Unjust Enrichment—Remedies When Intellectual Property Law Fails


A client comes to your office claiming that a competitor copied his product. Examining the fact, you realize that he does not have a recognised intellectual property right to prevent the copying of its product. Is it a lost case? According to a unique Supreme Court judgment (LCA 5768/94 A.SH.Y.R v. Forum)1, concerning the interrelations between the Law of Intellectual Property and the Unjust Enrichment Law, the answer is "not necessarily".

According to the Israeli Unjust Enrichment Law, the plaintiff in a claim for unjust enrichment has to prove three elements:

(i) enrichment on the part of the defendant;

(ii) that the enrichment of the defendant emanates from the plaintiff; and

(iii) that the enrichment of the defendant is unlawful.

In several Supreme Court decisions, it has been held that the question of whether the enrichment is lawful or not will often be decided by the answer to the question of whether the enrichment is just, and not only by the question whether the enrichment is expressly prescribed or expressly denied by the law.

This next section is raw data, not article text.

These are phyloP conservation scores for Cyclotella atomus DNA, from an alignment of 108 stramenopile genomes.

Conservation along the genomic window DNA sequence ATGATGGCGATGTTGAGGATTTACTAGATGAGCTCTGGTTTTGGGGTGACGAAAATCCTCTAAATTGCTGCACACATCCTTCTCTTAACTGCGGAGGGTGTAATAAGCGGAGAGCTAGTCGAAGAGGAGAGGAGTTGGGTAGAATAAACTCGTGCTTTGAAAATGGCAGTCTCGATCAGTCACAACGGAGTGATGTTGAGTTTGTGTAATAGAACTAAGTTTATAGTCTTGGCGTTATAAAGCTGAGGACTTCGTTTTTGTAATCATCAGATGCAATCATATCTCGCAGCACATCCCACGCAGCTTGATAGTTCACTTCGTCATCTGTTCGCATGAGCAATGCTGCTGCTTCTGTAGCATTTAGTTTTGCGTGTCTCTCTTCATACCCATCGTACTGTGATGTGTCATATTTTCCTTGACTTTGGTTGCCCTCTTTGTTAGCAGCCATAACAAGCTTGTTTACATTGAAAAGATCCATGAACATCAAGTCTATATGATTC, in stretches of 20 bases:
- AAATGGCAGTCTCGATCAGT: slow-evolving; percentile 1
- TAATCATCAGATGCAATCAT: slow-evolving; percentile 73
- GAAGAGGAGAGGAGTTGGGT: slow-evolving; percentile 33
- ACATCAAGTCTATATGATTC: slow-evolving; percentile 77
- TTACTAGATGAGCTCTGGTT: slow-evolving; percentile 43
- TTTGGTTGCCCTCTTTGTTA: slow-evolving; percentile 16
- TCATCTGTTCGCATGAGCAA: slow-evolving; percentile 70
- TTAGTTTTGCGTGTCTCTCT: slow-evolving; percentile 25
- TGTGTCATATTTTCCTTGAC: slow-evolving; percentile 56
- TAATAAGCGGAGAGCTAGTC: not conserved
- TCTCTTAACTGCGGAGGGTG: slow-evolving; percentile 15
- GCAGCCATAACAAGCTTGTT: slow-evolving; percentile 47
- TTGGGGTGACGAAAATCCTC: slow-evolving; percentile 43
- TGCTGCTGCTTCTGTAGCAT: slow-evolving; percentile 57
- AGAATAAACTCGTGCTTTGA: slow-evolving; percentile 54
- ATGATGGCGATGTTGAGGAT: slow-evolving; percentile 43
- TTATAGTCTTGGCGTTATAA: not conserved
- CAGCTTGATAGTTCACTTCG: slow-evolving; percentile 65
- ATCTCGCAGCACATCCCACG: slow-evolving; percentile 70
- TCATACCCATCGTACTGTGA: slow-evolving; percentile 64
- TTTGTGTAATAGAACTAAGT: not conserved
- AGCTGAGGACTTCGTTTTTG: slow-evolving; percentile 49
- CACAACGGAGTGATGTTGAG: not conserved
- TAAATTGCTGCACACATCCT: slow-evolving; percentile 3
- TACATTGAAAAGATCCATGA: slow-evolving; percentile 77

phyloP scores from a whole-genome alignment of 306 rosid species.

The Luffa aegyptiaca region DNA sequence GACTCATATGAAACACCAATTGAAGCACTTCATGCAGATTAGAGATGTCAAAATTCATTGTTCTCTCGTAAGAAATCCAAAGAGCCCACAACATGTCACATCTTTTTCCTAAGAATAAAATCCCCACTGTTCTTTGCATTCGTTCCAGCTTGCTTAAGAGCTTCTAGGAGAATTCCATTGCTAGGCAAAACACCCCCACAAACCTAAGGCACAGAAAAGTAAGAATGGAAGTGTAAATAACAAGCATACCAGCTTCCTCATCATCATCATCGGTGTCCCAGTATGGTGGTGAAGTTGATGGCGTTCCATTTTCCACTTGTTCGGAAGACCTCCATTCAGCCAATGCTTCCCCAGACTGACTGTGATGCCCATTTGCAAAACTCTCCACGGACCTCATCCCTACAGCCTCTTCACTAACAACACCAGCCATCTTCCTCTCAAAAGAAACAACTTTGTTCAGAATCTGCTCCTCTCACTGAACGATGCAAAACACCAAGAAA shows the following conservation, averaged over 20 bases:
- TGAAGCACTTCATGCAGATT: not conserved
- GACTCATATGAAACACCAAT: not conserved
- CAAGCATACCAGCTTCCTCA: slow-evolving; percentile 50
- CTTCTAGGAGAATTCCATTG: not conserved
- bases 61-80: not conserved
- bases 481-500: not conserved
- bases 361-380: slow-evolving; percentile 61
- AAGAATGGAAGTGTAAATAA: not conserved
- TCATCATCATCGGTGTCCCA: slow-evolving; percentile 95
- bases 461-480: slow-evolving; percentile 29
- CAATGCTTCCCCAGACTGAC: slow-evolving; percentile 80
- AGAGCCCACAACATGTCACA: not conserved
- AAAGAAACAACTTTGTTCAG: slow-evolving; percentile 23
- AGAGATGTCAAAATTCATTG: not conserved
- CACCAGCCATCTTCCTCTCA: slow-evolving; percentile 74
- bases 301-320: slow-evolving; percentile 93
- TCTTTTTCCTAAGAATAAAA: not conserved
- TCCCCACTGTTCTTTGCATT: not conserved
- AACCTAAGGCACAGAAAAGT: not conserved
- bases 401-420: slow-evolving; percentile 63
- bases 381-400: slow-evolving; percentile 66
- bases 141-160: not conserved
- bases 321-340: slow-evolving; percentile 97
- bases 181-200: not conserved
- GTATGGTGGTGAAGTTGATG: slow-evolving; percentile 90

As to the question of whether the enrichment is or is not unjust, it was held that this question will be determined by various considerations, including the extent of the plaintiff's right, the nature of the injury to his interest, the behavior of the parties and the nature of the activity by which the plaintiff obtained the profit.

Furthermore, it was held that a claim for unjust enrichment can be used to protect, not just proprietary or obligatory rights, but also "expectations". The Supreme Court held that interference with a commercial expectation in itself does not constitute unjust enrichment. However, in certain circumstances, where an "additional element" exists, it may be so considered. The "additional element" may be:

"(a) wrongful and unfair conduct of the competitor, including conduct lacking good faith;

(b) other circumstances which render the enrichment unjust."

According to these elements, the Supreme Court (in a majority decision) held in the A.SH.Y.R. Decision that the specific laws establishing intellectual property rights do not, in themselves, exclude the possibility of granting relief based on the Unjust Enrichment Law, even where the plaintiff does not meet the requirements for the establishment of the specific intellectual property rights, or where the plaintiff applies for a remedy where no recognized intellectual property right governs the subject-matter.

The Court reiterated the...

To continue reading